In many ways we exist at a crossroads, where something must eventually give…

A junction where the complicated and complex have come face to face, a crossroads where they come head to head in a world that is in the midst of its own massive upheaval that is spilling out in broad swaths of uncertainty that are spilling out across our societal, organizational, and institutional ecosystems. Understanding this dynamic will be vital for the future of leadership and building more effective systems across our organizations and institutions. As well as realizing how our organizations and institutions have truly become complex adaptive systems, and what has worked before, what has worked effectively in the past, may very well will not work in the future.

David, this reminds me of Dave Cormier’s discussion of our tendency towards complicated even though we think we are talking about the complex. It was interesting to read this alongside Scott McLeod’s push back on the call to reform:

“… reflection on organizational possibilities and institutional futures is common during the ‘reconstruction’ phase (Boin & Hart, 2003) of a crisis (see also Coombs, 2000; Heath, 2004; Boin, Hart, Stern, & Sundelius, 2005; Jaques, 2009; Smith & Riley, 2012). Time will tell if these ‘silver linings’ actually occur. Although many scholars have noted the revolutionary potential of major crises (see, e.g., Prewitt, Weil, and McClure, 2011; Harris, 2020), Boin and Hart (2003) stated that there are inherent tensions between crisis management and reform-oriented leadership. During a crisis, leaders often try to ‘minimize the damage, alleviate the pain, and restore order” (p. 549), which conflicts with attempts to disrupt the organization and move it in a new direction.” [emphasis added]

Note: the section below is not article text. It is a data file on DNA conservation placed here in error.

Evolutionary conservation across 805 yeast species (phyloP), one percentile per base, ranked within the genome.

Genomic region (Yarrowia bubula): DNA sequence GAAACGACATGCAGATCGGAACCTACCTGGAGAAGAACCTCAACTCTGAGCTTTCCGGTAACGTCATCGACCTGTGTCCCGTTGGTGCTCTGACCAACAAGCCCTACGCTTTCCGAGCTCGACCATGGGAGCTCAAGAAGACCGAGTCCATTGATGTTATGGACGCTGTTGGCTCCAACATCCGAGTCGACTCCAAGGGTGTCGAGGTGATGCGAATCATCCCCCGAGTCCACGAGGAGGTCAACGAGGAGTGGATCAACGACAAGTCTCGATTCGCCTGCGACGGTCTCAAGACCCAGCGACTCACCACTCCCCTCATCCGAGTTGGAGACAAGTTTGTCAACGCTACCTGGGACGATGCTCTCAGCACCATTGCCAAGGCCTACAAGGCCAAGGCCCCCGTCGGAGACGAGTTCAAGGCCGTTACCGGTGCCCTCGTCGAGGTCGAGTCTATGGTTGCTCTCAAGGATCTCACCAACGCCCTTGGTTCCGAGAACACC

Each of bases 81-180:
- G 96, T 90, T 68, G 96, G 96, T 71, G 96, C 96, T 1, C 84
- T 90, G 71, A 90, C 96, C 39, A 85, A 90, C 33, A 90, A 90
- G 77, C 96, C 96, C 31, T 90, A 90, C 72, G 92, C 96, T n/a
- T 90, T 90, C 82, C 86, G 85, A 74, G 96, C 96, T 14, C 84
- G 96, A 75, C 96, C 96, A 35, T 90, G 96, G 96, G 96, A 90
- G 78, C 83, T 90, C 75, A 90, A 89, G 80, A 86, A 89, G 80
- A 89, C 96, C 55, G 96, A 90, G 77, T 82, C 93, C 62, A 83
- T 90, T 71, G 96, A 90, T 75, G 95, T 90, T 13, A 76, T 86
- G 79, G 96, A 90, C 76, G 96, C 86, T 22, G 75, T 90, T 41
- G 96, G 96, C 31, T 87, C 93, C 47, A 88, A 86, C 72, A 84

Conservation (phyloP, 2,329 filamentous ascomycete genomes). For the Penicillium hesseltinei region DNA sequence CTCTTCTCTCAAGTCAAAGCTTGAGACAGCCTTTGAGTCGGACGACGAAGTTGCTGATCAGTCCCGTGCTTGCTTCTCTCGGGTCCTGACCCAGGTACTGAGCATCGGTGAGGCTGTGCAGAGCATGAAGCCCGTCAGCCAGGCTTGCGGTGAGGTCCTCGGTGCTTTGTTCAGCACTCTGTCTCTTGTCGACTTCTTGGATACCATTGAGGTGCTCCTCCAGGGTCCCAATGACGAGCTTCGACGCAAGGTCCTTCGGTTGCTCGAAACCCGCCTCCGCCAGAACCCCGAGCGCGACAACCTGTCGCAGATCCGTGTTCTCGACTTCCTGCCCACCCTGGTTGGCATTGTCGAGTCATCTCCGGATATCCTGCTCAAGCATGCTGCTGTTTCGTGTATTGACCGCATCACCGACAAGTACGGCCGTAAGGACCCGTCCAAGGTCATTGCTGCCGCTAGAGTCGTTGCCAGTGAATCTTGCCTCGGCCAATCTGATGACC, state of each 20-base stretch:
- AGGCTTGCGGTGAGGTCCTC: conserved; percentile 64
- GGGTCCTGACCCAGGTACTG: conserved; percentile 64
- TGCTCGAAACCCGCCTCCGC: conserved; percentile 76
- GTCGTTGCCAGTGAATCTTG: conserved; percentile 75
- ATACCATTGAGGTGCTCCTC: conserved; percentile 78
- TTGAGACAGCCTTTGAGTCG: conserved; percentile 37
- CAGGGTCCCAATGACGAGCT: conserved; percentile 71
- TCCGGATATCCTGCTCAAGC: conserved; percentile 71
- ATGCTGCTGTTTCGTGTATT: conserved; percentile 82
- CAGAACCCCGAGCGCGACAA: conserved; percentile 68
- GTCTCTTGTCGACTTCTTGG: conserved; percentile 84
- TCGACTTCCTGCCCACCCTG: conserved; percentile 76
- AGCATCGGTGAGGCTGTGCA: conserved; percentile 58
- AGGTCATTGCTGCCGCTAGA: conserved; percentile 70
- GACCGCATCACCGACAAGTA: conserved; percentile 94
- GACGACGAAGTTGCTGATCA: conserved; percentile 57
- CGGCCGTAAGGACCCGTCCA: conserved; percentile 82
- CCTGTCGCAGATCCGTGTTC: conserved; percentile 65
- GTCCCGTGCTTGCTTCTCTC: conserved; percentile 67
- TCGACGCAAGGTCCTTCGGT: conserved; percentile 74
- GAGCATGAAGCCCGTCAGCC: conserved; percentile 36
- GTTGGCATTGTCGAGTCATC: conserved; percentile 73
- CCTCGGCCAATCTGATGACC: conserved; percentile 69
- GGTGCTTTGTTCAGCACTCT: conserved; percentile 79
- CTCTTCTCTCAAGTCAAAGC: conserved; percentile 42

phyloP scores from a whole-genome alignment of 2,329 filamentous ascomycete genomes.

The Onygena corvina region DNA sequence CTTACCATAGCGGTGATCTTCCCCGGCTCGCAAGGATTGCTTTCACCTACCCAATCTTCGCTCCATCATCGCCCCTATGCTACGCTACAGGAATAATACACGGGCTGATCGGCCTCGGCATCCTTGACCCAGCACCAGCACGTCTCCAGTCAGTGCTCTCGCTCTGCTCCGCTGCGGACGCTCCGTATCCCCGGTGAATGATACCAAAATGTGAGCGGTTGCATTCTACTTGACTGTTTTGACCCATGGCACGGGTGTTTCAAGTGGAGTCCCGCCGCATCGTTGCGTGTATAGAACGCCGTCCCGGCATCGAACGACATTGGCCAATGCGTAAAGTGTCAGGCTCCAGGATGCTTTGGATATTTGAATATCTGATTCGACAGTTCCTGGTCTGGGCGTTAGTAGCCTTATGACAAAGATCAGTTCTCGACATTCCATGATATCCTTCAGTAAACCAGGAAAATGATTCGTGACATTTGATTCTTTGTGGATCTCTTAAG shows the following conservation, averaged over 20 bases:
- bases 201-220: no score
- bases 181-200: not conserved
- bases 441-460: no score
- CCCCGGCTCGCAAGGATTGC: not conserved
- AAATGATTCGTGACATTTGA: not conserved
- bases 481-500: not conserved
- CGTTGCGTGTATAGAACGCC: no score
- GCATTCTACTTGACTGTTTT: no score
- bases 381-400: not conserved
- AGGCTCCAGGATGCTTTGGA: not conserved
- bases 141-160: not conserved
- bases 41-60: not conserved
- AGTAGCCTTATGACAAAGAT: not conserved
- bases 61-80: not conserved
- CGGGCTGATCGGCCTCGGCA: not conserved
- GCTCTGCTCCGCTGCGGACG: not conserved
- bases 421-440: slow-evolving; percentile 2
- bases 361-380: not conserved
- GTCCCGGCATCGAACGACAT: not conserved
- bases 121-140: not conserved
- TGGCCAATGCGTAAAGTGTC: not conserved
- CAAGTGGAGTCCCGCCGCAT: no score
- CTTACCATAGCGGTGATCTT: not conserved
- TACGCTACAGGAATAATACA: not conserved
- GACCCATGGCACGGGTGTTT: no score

from McLeod, S., & Dulsky, S. (2021; under review). Resilience, reorientation, and reinvention: School leadership during the early months of the COVID-19 pandemic.

In regards to McLeod’s concerns, I wonder if the call for systemic change overlooks the continual changes that we grapple with all the time?

Watched

For many music producers, a loop is often the starting point of a new composition. But how can you give a loop-based composition structure, add tension and release, and turn it into a performance? In this Ableton artist documentary we meet Binkbeats, a music-maker whose whole approach has grown out of answering these questions.

I came upon this video (and artist) while looking for different covers of Aphex Twin. His unravelling of Windowlicker is amazing in the way he jumps from one instrument to another like an orchestra of one.

This music reminds me of Kawehi.

Bookmarked The flight from WhatsApp (memex.naughtons.org)

Not surprisingly, Signal has been staggering under the load of refugees from WhatsApp following Facebook’s ultimatum about sharing their data with other companies in its group. According to data from Sensor Tower Signal was downloaded 8.8m times worldwide in the week after the WhatsApp changes were first announced on January 4. Compare that with 246,000 downloads the week before and you get some idea of the step-change. I guess the tweet — “Use Signal” — from Elon Musk on January 7 probably also added a spike.